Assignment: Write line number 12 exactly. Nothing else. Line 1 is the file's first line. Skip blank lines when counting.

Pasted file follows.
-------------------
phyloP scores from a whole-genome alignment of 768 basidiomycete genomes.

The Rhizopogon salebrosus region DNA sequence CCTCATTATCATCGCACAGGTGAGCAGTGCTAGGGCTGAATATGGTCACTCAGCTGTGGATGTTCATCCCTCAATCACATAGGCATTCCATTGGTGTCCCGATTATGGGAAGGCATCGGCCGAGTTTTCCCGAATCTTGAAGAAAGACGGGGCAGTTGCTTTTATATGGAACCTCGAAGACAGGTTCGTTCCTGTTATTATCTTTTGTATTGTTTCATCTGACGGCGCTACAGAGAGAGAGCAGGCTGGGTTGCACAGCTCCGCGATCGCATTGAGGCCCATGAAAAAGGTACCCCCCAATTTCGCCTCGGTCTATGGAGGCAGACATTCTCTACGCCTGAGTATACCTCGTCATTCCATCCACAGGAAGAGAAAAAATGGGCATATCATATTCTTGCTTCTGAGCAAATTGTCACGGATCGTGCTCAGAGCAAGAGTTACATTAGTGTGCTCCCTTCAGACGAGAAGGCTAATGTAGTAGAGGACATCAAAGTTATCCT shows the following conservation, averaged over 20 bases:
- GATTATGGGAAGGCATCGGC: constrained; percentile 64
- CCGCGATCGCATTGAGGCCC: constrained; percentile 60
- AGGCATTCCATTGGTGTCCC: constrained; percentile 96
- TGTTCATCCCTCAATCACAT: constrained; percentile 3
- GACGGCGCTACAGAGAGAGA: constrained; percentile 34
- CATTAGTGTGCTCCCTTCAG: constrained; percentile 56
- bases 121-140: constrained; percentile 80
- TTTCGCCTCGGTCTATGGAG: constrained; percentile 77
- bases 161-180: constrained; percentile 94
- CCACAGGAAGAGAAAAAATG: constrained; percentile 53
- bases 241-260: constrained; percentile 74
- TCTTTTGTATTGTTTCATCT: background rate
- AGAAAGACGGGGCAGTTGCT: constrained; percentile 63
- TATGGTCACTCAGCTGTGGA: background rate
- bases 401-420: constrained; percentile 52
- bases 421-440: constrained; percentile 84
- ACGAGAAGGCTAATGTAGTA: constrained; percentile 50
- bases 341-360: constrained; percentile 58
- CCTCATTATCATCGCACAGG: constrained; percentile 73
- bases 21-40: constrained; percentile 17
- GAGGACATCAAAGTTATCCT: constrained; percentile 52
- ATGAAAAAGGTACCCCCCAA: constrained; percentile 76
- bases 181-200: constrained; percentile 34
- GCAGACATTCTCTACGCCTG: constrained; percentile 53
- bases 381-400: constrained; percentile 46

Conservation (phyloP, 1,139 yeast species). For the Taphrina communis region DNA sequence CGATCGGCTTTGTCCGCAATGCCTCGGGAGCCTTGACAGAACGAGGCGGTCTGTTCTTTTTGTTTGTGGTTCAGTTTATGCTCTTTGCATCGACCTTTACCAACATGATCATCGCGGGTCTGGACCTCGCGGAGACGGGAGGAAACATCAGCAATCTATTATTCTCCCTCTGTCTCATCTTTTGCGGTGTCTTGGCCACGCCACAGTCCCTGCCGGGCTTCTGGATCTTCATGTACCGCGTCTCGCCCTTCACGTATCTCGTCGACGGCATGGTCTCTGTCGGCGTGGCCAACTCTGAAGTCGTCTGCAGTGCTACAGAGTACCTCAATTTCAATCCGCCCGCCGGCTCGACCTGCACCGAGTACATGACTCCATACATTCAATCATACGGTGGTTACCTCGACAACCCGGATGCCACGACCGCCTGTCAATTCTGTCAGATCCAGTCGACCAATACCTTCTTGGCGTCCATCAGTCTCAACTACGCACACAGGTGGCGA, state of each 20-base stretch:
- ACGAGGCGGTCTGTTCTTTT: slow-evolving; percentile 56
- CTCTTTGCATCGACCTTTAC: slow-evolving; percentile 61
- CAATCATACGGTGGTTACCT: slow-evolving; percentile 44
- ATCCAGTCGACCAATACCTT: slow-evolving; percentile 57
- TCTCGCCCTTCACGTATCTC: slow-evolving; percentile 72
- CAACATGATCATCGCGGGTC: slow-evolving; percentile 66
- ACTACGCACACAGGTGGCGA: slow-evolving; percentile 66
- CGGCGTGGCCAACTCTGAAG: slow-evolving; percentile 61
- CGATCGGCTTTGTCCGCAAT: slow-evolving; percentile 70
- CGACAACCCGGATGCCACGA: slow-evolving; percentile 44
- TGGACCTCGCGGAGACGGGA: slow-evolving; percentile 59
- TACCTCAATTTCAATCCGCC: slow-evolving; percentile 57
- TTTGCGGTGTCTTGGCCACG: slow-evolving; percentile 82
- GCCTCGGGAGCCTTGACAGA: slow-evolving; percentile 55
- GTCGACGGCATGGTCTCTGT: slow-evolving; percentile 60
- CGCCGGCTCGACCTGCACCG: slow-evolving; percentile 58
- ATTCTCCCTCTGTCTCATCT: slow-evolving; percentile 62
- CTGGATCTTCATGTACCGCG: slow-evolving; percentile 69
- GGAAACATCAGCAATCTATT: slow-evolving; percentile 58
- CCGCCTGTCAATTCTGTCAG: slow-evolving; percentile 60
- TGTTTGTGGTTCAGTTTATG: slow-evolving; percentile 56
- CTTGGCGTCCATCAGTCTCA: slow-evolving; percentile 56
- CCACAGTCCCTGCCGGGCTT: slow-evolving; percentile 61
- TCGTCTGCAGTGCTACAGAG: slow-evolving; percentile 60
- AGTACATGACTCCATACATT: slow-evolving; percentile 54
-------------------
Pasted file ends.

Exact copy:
- CCACAGGAAGAGAAAAAATG: constrained; percentile 53